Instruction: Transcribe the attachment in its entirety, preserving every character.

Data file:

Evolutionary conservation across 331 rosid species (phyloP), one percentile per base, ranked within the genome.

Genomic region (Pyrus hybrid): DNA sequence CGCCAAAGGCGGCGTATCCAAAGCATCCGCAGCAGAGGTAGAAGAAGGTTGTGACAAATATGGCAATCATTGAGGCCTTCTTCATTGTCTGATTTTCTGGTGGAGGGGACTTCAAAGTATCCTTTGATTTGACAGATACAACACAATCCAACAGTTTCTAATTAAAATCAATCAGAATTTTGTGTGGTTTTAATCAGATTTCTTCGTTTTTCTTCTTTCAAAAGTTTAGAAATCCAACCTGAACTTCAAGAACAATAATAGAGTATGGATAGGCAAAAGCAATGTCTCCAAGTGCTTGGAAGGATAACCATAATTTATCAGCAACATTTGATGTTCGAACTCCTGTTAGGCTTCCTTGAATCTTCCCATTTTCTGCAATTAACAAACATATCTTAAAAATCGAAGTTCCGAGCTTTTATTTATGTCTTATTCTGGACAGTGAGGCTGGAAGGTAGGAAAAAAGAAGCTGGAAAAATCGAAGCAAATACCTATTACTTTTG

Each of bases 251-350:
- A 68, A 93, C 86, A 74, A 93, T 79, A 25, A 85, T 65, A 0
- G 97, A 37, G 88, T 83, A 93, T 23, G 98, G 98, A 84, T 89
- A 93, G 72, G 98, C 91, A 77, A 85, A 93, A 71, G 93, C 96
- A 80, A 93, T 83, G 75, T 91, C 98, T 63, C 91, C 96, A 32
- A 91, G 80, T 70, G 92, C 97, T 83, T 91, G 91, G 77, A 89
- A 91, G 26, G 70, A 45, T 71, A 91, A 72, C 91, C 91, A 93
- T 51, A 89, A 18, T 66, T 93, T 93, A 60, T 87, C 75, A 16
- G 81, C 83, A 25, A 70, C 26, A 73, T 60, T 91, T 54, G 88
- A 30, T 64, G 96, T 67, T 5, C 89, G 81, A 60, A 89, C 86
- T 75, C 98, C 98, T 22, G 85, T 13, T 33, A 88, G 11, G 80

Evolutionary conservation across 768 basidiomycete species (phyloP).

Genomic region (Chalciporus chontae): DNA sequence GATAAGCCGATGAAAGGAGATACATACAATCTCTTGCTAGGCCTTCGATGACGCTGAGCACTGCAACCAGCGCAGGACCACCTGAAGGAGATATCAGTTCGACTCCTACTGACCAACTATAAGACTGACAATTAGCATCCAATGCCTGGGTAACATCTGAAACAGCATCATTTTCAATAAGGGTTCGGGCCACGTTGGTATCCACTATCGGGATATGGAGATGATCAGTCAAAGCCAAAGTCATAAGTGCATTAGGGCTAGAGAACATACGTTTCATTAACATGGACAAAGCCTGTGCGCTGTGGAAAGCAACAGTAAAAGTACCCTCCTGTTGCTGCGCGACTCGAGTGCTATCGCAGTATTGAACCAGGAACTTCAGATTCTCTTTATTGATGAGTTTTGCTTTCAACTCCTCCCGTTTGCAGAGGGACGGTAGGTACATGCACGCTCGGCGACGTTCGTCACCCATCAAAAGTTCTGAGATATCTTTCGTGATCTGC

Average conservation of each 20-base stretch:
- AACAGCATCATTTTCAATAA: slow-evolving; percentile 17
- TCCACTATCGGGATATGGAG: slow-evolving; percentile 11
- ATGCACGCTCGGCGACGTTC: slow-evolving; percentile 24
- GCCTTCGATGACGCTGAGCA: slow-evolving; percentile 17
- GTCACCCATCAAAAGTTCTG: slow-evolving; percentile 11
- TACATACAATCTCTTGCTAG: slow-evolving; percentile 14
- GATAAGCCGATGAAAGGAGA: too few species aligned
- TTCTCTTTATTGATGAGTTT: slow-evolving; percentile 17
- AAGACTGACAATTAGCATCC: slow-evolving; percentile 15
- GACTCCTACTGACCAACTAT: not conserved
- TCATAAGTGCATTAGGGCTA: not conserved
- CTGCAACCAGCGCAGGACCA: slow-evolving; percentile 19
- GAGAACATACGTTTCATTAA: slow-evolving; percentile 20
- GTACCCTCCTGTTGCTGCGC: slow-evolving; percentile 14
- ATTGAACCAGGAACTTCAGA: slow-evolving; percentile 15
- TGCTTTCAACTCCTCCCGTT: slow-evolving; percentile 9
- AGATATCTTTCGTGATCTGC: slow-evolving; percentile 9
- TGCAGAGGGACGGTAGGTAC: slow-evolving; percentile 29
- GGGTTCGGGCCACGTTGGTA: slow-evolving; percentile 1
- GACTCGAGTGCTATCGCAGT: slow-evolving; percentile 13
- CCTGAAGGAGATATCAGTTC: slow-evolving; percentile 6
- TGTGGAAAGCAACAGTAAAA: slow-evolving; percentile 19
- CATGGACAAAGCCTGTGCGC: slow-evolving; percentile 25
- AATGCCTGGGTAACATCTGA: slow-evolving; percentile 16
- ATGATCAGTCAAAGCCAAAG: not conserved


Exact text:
Evolutionary conservation across 331 rosid species (phyloP), one percentile per base, ranked within the genome.

Genomic region (Pyrus hybrid): DNA sequence CGCCAAAGGCGGCGTATCCAAAGCATCCGCAGCAGAGGTAGAAGAAGGTTGTGACAAATATGGCAATCATTGAGGCCTTCTTCATTGTCTGATTTTCTGGTGGAGGGGACTTCAAAGTATCCTTTGATTTGACAGATACAACACAATCCAACAGTTTCTAATTAAAATCAATCAGAATTTTGTGTGGTTTTAATCAGATTTCTTCGTTTTTCTTCTTTCAAAAGTTTAGAAATCCAACCTGAACTTCAAGAACAATAATAGAGTATGGATAGGCAAAAGCAATGTCTCCAAGTGCTTGGAAGGATAACCATAATTTATCAGCAACATTTGATGTTCGAACTCCTGTTAGGCTTCCTTGAATCTTCCCATTTTCTGCAATTAACAAACATATCTTAAAAATCGAAGTTCCGAGCTTTTATTTATGTCTTATTCTGGACAGTGAGGCTGGAAGGTAGGAAAAAAGAAGCTGGAAAAATCGAAGCAAATACCTATTACTTTTG

Each of bases 251-350:
- A 68, A 93, C 86, A 74, A 93, T 79, A 25, A 85, T 65, A 0
- G 97, A 37, G 88, T 83, A 93, T 23, G 98, G 98, A 84, T 89
- A 93, G 72, G 98, C 91, A 77, A 85, A 93, A 71, G 93, C 96
- A 80, A 93, T 83, G 75, T 91, C 98, T 63, C 91, C 96, A 32
- A 91, G 80, T 70, G 92, C 97, T 83, T 91, G 91, G 77, A 89
- A 91, G 26, G 70, A 45, T 71, A 91, A 72, C 91, C 91, A 93
- T 51, A 89, A 18, T 66, T 93, T 93, A 60, T 87, C 75, A 16
- G 81, C 83, A 25, A 70, C 26, A 73, T 60, T 91, T 54, G 88
- A 30, T 64, G 96, T 67, T 5, C 89, G 81, A 60, A 89, C 86
- T 75, C 98, C 98, T 22, G 85, T 13, T 33, A 88, G 11, G 80

Evolutionary conservation across 768 basidiomycete species (phyloP).

Genomic region (Chalciporus chontae): DNA sequence GATAAGCCGATGAAAGGAGATACATACAATCTCTTGCTAGGCCTTCGATGACGCTGAGCACTGCAACCAGCGCAGGACCACCTGAAGGAGATATCAGTTCGACTCCTACTGACCAACTATAAGACTGACAATTAGCATCCAATGCCTGGGTAACATCTGAAACAGCATCATTTTCAATAAGGGTTCGGGCCACGTTGGTATCCACTATCGGGATATGGAGATGATCAGTCAAAGCCAAAGTCATAAGTGCATTAGGGCTAGAGAACATACGTTTCATTAACATGGACAAAGCCTGTGCGCTGTGGAAAGCAACAGTAAAAGTACCCTCCTGTTGCTGCGCGACTCGAGTGCTATCGCAGTATTGAACCAGGAACTTCAGATTCTCTTTATTGATGAGTTTTGCTTTCAACTCCTCCCGTTTGCAGAGGGACGGTAGGTACATGCACGCTCGGCGACGTTCGTCACCCATCAAAAGTTCTGAGATATCTTTCGTGATCTGC

Average conservation of each 20-base stretch:
- AACAGCATCATTTTCAATAA: slow-evolving; percentile 17
- TCCACTATCGGGATATGGAG: slow-evolving; percentile 11
- ATGCACGCTCGGCGACGTTC: slow-evolving; percentile 24
- GCCTTCGATGACGCTGAGCA: slow-evolving; percentile 17
- GTCACCCATCAAAAGTTCTG: slow-evolving; percentile 11
- TACATACAATCTCTTGCTAG: slow-evolving; percentile 14
- GATAAGCCGATGAAAGGAGA: too few species aligned
- TTCTCTTTATTGATGAGTTT: slow-evolving; percentile 17
- AAGACTGACAATTAGCATCC: slow-evolving; percentile 15
- GACTCCTACTGACCAACTAT: not conserved
- TCATAAGTGCATTAGGGCTA: not conserved
- CTGCAACCAGCGCAGGACCA: slow-evolving; percentile 19
- GAGAACATACGTTTCATTAA: slow-evolving; percentile 20
- GTACCCTCCTGTTGCTGCGC: slow-evolving; percentile 14
- ATTGAACCAGGAACTTCAGA: slow-evolving; percentile 15
- TGCTTTCAACTCCTCCCGTT: slow-evolving; percentile 9
- AGATATCTTTCGTGATCTGC: slow-evolving; percentile 9
- TGCAGAGGGACGGTAGGTAC: slow-evolving; percentile 29
- GGGTTCGGGCCACGTTGGTA: slow-evolving; percentile 1
- GACTCGAGTGCTATCGCAGT: slow-evolving; percentile 13
- CCTGAAGGAGATATCAGTTC: slow-evolving; percentile 6
- TGTGGAAAGCAACAGTAAAA: slow-evolving; percentile 19
- CATGGACAAAGCCTGTGCGC: slow-evolving; percentile 25
- AATGCCTGGGTAACATCTGA: slow-evolving; percentile 16
- ATGATCAGTCAAAGCCAAAG: not conserved